Relieved of the burden of battling against the drop, though, the Rossies rallied in Round 7. We were facing Donegal ourselves that day, knowing that if we failed to get a win then we’d be looking to the neighbours to bail us out by getting a result over Cavan, which would relegate the Breffni County.
As events transpired that April Sunday we didn’t need that get-out-of-jail card. But the Rossies produced it all the same, beating Cavan by 1-13 to 1-10 at Hyde Park, to end their League campaign on a positive note.
They’ve come on in leaps and bounds since then, tailoring their short Connacht campaign to perfection and they’re now back again with the big boys in Croke Park. It’s a place in the shake-up that they fully deserve.
So now they face us for what will be the first time in the championship since 2014. That meeting took place in the Connacht semi-final at Hyde Park when, under John Evans, they came very close to pulling off what would have been an enormous upset. We had Andy Moran to thank for our survival that day, the Ballaghman coming off the bench to guide us out of a very tricky spot.
What, I wonder, are their feelings about playing us now, this time in the All-Ireland quarter-final? Back in 2001, Roscommon were put in a similar position when, having won the provincial title, they then had to face Connacht opposition in the quarters.
That meeting, in the first year of the current championship structure, remains the only all-Connacht one in the All-Ireland Series. Roscommon, fresh from mugging us to claim the Nestor Cup, found all their newly-minted provincial happiness washed away when Galway upset their apple-cart in the quarters, beating them by 0-14 to 1-5 at MacHale Park.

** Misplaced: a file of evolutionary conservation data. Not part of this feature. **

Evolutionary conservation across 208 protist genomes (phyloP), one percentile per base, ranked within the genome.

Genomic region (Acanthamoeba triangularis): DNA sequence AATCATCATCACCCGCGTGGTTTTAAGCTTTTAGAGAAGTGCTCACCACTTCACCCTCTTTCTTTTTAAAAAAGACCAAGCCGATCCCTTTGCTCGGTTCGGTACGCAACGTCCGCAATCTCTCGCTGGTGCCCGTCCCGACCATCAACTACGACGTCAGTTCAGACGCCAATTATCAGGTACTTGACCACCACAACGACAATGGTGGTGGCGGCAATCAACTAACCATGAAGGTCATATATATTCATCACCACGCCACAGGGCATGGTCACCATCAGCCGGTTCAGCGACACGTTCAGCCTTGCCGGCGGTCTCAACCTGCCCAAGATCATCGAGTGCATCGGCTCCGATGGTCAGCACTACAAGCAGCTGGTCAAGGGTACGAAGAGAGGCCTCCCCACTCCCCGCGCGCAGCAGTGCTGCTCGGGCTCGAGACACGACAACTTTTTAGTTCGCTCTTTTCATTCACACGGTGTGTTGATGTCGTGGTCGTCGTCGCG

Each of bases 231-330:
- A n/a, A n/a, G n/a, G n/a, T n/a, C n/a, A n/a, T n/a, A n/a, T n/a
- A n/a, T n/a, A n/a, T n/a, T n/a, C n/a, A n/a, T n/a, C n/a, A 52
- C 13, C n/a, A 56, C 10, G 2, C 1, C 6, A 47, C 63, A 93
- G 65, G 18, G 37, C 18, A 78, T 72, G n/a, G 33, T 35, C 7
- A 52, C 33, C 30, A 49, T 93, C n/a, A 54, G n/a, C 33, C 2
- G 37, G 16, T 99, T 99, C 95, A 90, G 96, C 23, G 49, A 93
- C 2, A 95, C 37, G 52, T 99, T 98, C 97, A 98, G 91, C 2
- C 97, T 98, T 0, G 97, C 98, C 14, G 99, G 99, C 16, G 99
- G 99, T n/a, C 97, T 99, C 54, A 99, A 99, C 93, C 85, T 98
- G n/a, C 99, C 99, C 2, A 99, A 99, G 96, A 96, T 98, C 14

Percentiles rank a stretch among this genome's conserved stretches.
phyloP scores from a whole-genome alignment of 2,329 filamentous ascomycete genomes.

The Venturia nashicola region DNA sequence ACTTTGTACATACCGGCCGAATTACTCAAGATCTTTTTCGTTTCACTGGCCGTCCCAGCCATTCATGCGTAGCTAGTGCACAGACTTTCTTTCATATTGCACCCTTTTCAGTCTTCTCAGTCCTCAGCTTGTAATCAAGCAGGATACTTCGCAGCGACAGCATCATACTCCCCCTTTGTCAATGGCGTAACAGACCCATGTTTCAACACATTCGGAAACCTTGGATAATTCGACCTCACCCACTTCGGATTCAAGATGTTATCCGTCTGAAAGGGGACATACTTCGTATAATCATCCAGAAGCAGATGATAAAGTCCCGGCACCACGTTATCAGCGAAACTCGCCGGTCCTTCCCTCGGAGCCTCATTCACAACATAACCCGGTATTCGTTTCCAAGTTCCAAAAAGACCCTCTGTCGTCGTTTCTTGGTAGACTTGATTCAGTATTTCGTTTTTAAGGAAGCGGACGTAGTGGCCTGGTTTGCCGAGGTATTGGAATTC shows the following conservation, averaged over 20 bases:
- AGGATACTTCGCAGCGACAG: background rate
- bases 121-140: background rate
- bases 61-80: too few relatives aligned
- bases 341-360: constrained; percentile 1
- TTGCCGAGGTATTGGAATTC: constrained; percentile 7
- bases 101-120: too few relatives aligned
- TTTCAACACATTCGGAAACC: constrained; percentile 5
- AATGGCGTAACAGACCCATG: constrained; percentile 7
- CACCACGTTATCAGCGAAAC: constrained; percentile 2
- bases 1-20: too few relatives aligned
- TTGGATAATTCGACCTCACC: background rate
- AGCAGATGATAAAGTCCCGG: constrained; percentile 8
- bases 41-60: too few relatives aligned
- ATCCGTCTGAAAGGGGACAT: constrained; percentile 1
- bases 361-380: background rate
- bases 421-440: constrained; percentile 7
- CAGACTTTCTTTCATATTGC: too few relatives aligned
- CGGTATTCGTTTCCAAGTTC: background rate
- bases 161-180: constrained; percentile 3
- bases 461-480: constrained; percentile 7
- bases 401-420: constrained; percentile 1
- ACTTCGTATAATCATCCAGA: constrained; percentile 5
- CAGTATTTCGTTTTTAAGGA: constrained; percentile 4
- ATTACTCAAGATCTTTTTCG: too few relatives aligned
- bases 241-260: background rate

Buoyed by their latest provincial win, it’s not in any way outrageous to claim that the Rossies will feel a tinge of déjà vu at the prospect of once again facing a Connacht team in the All-Ireland Series. It would, in truth, be hard for them not to, even if this is a very different time and they can, with justification, claim to be a very different team.
But what they won’t be able to avoid is how this contest will inevitably be billed as the real Connacht final. Win it and, for sure, they’re top dogs in the province and, I know, we’ll never hear the end of it. But lose it – how would they feel about their 21st Nestor Cup win then?
And lose it is what the bookies expect them to do. Paddy Power have us priced at 4/11 to win on Sunday with the Rossies on offer at 3/1 – match odds here. It’d be a brave punter, I accept, to stake the farm on us at those odds but, if they fancy a walk on the wild side, that’s the tariff on offer for doing so.
Forget about the money, though – let’s end this one by speaking to the heart (if it’s still functioning properly after last Saturday). How do you reckon we’ll do against the Rossies?
Will we beat the Rossies?
- Yes (78%, 979 Votes)
- No (22%, 271 Votes)
Total Voters: 1,250